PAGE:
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well, japanese pronounciation tends to be more or less as it's written, with vowels and consonants having relatively the same sounds as their analogues in most romanic languages(spanish, portiguese, french, italian, etc.). i'm not a native japanese speaker, but i've heard japanese being spoken in real life(seminars) and voice acting with subs, and the word kyokushin would, AFAIK, be pronounced kyo-ku-shin(Kyio-koo-shin), just like that.
the confusion arises partially because the vowels in japanese involve just one sound, instead of the more compplex vowel sounds used in english, Ex: a-Ah(as in apple); e-eh(as in elefant); i-i(as in bit); o-o(a short o, as in oblong); u-oo(similar to blue, but shorter). the y and w are pronounced, roughly, Yi(an extremely short i following the y) and Wu respectively, and the r has a softer sound which i think doesn't exist in english, but is common in spanish and italian.
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Old 28-Mar-2008, 07:58 AM
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Originally Posted by Fish Of Doom View Post
well, japanese pronounciation tends to be more or less as it's written, with vowels and consonants having relatively the same sounds as their analogues in most romanic languages(spanish, portiguese, french, italian, etc.). i'm not a native japanese speaker, but i've heard japanese being spoken in real life(seminars) and voice acting with subs, and the word kyokushin would, AFAIK, be pronounced kyo-ku-shin(Kyio-koo-shin), just like that.
the confusion arises partially because the vowels in japanese involve just one sound, instead of the more compplex vowel sounds used in english, Ex: a-Ah(as in apple); e-eh(as in elefant); i-i(as in bit); o-o(a short o, as in oblong); u-oo(similar to blue, but shorter). the y and w are pronounced, roughly, Yi(an extremely short i following the y) and Wu respectively, and the r has a softer sound which i think doesn't exist in english, but is common in spanish and italian.
There are a lot of soft vowels in japanese though - a lot of "u"s in particular are short exhalations rather than voiced sounds. I maintain that the u in kyokushin would be unvoiced and the y is part of the "kyo" syllable rather than being "kai" and "you". So the pronunciation would be "kyok-shin". I might ask this in the japanese language forum and see if anyone can help.
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clearly, to handle chi that is like a wildebeest, you need to employ a postman that is strong like bull.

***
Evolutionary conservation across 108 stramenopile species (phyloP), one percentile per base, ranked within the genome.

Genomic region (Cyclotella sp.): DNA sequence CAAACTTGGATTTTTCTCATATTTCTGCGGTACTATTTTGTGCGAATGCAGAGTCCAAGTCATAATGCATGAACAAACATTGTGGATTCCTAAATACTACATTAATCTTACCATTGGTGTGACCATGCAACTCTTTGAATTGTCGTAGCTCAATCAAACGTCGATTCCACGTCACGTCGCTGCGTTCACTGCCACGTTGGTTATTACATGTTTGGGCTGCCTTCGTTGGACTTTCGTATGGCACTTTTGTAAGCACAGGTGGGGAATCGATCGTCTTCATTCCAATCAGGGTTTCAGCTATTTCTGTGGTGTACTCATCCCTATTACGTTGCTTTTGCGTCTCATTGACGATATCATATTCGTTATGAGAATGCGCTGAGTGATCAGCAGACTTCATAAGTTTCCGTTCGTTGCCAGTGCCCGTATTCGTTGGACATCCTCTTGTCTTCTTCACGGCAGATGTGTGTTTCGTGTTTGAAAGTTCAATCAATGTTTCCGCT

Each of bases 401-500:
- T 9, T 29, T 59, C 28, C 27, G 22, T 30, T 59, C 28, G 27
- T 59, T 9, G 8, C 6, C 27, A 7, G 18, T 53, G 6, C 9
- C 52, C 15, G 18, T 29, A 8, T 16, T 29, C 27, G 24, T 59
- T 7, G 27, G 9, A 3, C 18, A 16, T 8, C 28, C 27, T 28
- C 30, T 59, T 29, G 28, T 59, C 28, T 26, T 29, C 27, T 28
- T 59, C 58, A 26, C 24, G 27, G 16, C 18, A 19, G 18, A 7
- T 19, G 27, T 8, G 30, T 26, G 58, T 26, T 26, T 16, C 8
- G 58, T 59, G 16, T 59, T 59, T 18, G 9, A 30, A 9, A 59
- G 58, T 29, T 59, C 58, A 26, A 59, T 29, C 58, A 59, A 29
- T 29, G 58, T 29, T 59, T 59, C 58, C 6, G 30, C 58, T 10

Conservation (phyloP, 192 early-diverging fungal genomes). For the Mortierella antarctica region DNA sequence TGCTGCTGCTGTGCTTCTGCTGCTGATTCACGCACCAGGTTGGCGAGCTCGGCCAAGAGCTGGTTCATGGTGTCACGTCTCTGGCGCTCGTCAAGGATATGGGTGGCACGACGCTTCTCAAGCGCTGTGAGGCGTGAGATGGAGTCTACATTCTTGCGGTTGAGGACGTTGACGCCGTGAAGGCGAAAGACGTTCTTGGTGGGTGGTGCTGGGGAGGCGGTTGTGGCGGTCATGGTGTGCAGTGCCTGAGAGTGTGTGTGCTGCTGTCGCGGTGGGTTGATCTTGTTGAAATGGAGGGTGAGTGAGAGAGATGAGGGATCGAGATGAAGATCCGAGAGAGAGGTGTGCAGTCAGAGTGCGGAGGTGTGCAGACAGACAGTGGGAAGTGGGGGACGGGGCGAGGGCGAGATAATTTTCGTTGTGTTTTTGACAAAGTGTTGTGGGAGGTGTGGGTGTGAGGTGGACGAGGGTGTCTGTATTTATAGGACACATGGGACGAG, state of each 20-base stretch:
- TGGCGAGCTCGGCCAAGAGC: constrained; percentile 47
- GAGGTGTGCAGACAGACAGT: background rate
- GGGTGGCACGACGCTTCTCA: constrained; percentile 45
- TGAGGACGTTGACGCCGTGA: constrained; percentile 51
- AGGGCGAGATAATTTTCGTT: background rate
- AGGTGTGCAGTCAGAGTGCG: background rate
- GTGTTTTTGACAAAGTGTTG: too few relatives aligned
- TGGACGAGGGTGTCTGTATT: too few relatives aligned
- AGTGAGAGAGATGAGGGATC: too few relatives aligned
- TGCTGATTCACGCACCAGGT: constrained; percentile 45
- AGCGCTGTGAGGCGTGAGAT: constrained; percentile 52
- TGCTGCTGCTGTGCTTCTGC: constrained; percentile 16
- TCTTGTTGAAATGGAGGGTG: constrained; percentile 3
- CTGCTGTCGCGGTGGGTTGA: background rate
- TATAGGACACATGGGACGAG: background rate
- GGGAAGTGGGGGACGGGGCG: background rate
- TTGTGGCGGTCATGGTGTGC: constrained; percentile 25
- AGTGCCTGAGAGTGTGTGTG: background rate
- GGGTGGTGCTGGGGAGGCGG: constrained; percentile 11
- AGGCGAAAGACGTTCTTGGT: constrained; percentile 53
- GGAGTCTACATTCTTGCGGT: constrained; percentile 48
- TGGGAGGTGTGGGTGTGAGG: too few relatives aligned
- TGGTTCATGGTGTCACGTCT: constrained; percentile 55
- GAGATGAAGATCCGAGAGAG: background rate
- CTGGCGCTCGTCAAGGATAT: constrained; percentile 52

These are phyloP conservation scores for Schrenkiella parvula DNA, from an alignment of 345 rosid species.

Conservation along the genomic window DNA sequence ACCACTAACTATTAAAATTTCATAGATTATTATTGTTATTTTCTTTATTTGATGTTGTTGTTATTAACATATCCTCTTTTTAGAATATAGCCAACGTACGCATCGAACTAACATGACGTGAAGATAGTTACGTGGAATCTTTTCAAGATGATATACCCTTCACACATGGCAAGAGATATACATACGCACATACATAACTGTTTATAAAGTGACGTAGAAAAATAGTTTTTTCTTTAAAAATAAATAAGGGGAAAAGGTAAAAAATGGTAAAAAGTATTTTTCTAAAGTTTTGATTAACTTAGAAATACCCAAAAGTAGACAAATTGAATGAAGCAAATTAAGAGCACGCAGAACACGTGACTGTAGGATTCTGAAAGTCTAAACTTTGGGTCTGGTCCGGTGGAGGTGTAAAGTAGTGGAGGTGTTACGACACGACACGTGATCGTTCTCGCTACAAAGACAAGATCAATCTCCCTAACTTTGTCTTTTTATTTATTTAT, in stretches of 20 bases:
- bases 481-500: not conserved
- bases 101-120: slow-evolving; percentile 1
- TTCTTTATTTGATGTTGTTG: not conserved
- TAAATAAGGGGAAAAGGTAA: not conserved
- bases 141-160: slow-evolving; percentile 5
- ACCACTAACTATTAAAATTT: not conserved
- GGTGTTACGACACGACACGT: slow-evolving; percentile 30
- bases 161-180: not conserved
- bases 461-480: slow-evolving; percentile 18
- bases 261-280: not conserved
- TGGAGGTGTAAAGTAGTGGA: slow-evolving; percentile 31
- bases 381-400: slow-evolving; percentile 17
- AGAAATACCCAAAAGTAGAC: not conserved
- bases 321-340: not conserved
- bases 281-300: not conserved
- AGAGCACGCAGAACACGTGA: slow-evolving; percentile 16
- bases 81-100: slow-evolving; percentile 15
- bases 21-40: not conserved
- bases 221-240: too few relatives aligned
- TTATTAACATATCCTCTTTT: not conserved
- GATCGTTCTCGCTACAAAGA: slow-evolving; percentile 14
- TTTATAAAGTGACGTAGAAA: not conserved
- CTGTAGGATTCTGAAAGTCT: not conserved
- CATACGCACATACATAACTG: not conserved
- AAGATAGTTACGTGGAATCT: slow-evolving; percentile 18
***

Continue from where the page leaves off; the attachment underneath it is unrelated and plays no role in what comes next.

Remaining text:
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Old 28-Mar-2008, 04:14 PM
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There are a lot of soft vowels in japanese though - a lot of "u"s in particular are short exhalations rather than voiced sounds. I maintain that the u in kyokushin would be unvoiced and the y is part of the "kyo" syllable rather than being "kai" and "you". So the pronunciation would be "kyok-shin". I might ask this in the japanese language forum and see if anyone can help.
well if you look at romanized japanese words you'll find that most if not all of those short semi-voiced Us are always AFTER the accented syllabe, which is why they're so short, due to the fast nature of japanese. sumo and tsuki don't have unvoiced Us because they're on accented syllabes. i maintain that it should be KYOkushin, but i agree about posting it in the japanese language forum, good idea.
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Occham thinks your beard needs a trim.
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Old 28-Mar-2008, 04:37 PM
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Gonna have to be a thread in the Japanese language forum

Steve Arneil is South African but lived in Japan for a long time training with Sosai before finally settling in the UK.
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Old 28-Mar-2008, 04:47 PM
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Gonna have to be a thread in the Japanese language forum

Steve Arneil is South African but lived in Japan for a long time training with Sosai before finally settling in the UK.
well kanazawa and enoeda, after years and years in english speaking countries, weren't exactly the most un-accented of speakers, so it could be the same case. OR, he could also be using an anglicised pronounciation of the romanized word "kyokushinkai" and he pronounces it like in japanese when he speaks japanese(if he does).

but i can tell you that the kyo is pronounced kyo, that's definite
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Isn't your intestine poking out of your stomach when you eat? What are you doing suplexing the up-and-comers?!
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Occham thinks your beard needs a trim.
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Old 16-Nov-2008, 05:26 PM
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Its pronounced Kyokushinkai: Kio-k'shin-kai
The i in kio is hardly pronounced. The u in ku is not pronounced either.
The A is pronounced like in father.

I know basic japanese, but when it comes to pronounciation I'm almost flawless.
I'm dutch and japanese pronounciation is not really hard for us.

so just take it from me, kyo is pronounced kyo, the U is not pronounced and its kai and not shink-eye.
the K is part of kai, not shink.

きょくしかい 
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Old 16-Nov-2008, 10:57 PM
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It's the only kind of karate I really like. It's great - crushing body shots. I'd like to learn some from a Kyokushin fighter.
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Old 12-Feb-2009, 01:25 PM
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Do we know who the pro boxers and wrestlers were?
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Old 16-Mar-2009, 09:36 PM
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Yeah, any footage?
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Old 08-Feb-2013, 02:07 PM
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The belt system in Kyokushin is somewhat different from the other styles of Karate.

Unlike Shotokan and other Ryu's, the yellow is already of middle intermediate level. It is usually beginning intermediate for the other mentioned styles.